Excerpt from Let All The Earth: A Contemplative Journey in North Woods

By the river there is a little cove that flows along our land in the north woods where we've mowed the weeds down to a pleasant little spot from which to enjoy the view. Alongside the cove, on either side of it, are bulrushes and a few lily pads. In the evenings the water bugs dance and mark the surface like disappearing pencil marks, and make minute ripples that last for just a moment and are swallowed by the still water.

Occasionally, a fish will roll on the surface of the cove, probably eating the water insects. But there are always many insects on the water in this protected spot. The water soon calms and the insects write on it until dark when you can't see what is on the black, still surface, and the fish roll after them.

A few evenings ago while I stood several feet back from the shoreline, a bat whizzed past me and made a graceful series of banks and turns, gently dimpling the surface of the calm water while eating the bugs on it. The display of flying was amazing and wonderful. Swallows are like that too. And the larger, more graceful night hawks. The bat put on a fine aerobatic display, then was gone. Across the river against the darkening sky, other bats turned and dived, pursuing relentlessly and beneficially unseen flying insects. The bats flicked against the remaining light, and I watched until I could only see an occasional flash of bat against the dark sky.

In the cove a beaver swam quietly, almost gliding along the water, only his upper head and part of his back visible. He slid into the bulrushes and disappeared. Soon he returned, nibbling a twig or plant of some sort, and when he saw me, slipped noiselessly under water in a complex-looking swirl, the only visible thing by now.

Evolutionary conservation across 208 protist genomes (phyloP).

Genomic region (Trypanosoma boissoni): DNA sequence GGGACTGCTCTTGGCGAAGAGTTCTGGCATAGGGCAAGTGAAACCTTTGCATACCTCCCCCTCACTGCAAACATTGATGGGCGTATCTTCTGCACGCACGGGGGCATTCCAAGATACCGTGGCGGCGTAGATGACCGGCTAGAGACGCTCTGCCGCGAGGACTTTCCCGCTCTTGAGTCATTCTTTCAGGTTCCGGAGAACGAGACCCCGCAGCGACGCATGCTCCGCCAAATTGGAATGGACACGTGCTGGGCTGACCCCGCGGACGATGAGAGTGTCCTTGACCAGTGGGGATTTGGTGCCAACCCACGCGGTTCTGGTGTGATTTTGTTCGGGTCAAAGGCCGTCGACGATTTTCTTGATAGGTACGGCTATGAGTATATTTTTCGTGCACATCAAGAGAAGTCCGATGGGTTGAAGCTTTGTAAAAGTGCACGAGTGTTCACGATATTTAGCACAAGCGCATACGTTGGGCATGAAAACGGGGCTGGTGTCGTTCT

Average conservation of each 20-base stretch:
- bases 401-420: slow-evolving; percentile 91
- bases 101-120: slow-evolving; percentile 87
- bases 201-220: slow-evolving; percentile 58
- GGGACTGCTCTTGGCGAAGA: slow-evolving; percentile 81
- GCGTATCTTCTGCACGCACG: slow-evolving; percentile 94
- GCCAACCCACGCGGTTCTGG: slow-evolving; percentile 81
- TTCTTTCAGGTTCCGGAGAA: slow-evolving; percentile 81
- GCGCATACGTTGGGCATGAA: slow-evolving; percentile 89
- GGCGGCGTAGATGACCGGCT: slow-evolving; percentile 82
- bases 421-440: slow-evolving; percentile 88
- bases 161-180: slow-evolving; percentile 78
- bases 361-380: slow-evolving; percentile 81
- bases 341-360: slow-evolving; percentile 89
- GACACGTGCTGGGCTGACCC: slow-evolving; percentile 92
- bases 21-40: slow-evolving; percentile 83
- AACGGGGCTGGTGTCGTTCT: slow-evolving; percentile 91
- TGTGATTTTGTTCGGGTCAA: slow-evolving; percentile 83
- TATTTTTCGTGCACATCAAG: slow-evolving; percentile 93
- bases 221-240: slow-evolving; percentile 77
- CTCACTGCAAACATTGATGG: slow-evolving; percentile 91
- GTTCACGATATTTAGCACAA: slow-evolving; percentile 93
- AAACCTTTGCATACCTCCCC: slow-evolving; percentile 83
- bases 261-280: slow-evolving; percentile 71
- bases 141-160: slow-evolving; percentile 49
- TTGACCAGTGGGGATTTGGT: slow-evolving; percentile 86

There is an order here. Not unfathomable, but sometimes hidden. Hidden by too much of a culture's superficiality, and hidden by a fear of looking deeply at why we are, and where we are from.

The question, for instance, of creation must arise. And from that, the study of it for thousands of years and the logical thrust and drive, comes really only one answer. And what an answer. This order in which and of which we live comes from the ultimate of Order. The order includes us, we also are a part of nature, and we do use nature. Certainly nature can destroy us, but it wouldn't know it. We call the ultimate Order that knows, God. And it is more, too, more than Order. But what a place to begin.

Sometimes the order of the cove is frightening. The shriek of a rabbit caught by an owl, frogs trapped by raccoons standing in the water. Even the insect battles. Yet there is an order and a purpose. We do learn from nature because we, our bodies and souls, are part of created being. They tell us part of what we are, they are not simply our "possession," but part of creation. That order. From higher Order. From God.